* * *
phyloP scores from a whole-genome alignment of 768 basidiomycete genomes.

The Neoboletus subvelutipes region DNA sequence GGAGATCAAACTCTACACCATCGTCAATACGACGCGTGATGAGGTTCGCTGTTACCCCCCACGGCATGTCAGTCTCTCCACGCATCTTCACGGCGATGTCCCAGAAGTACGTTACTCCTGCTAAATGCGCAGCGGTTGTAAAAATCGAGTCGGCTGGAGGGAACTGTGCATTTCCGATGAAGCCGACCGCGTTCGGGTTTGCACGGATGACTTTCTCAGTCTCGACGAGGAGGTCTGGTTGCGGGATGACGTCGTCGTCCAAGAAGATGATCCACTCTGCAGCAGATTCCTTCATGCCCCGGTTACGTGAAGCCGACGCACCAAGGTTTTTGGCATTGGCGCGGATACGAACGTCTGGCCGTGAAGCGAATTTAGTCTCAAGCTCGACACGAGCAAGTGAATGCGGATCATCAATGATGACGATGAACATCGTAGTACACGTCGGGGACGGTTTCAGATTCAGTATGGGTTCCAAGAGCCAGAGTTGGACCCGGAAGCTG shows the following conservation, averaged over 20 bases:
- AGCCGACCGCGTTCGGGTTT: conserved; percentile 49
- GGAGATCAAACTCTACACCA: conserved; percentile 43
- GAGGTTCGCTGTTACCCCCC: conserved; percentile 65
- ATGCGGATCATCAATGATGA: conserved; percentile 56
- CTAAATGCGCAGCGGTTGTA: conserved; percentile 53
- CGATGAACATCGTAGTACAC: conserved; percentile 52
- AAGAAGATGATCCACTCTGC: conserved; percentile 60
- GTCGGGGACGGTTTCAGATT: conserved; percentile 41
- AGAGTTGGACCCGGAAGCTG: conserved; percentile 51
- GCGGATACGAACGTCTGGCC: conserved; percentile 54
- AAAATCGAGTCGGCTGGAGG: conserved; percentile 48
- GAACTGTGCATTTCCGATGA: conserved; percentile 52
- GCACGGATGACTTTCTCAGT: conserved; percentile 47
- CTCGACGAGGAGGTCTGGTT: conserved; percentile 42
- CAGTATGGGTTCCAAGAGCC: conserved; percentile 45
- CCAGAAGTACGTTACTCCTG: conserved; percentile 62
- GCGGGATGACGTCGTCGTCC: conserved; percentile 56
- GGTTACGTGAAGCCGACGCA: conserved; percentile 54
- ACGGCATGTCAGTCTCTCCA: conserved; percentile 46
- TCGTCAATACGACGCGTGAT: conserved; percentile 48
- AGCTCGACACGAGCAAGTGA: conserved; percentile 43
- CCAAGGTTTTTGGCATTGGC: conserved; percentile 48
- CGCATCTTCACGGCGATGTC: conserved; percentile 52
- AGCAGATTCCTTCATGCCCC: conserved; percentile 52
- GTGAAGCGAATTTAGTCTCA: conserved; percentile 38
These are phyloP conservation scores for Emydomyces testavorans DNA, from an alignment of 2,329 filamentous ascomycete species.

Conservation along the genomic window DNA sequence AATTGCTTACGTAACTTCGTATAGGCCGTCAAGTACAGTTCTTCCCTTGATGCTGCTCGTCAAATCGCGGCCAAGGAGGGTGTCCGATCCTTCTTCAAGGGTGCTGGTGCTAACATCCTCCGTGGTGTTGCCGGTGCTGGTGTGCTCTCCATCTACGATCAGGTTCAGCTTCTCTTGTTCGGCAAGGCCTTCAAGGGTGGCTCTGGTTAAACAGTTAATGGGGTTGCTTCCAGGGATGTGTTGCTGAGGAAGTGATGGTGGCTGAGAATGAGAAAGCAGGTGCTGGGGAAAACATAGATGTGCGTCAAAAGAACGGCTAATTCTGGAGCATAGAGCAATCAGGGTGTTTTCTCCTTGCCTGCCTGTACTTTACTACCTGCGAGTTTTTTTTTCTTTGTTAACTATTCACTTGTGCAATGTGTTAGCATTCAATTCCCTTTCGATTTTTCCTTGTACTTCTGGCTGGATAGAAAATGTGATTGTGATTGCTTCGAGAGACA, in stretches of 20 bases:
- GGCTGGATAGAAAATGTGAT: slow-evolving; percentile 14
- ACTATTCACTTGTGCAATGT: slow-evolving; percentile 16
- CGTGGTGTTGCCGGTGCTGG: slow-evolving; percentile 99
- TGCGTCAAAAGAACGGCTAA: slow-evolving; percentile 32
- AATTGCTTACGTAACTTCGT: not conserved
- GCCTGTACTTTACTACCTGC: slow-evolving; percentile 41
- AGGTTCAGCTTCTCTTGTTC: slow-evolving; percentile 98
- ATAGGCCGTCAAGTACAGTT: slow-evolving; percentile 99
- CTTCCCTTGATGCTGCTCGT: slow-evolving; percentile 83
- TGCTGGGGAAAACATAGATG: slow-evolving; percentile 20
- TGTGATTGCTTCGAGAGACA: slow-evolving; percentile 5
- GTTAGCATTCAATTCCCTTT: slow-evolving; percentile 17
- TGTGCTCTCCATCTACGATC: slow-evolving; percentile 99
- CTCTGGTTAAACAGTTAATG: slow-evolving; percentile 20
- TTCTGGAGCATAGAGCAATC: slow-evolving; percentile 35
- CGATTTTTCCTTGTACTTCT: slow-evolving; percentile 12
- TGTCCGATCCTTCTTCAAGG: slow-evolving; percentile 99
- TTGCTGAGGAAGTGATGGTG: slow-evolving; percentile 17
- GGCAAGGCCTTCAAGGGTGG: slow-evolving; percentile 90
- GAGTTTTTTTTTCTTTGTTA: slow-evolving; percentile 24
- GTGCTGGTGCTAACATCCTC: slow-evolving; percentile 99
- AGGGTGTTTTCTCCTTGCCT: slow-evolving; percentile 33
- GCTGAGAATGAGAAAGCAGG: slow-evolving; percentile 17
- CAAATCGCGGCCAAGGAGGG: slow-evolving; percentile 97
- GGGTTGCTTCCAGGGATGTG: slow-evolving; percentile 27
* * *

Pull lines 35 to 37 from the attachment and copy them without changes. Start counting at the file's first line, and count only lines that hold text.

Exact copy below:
- GCCTGTACTTTACTACCTGC: slow-evolving; percentile 41
- AGGTTCAGCTTCTCTTGTTC: slow-evolving; percentile 98
- ATAGGCCGTCAAGTACAGTT: slow-evolving; percentile 99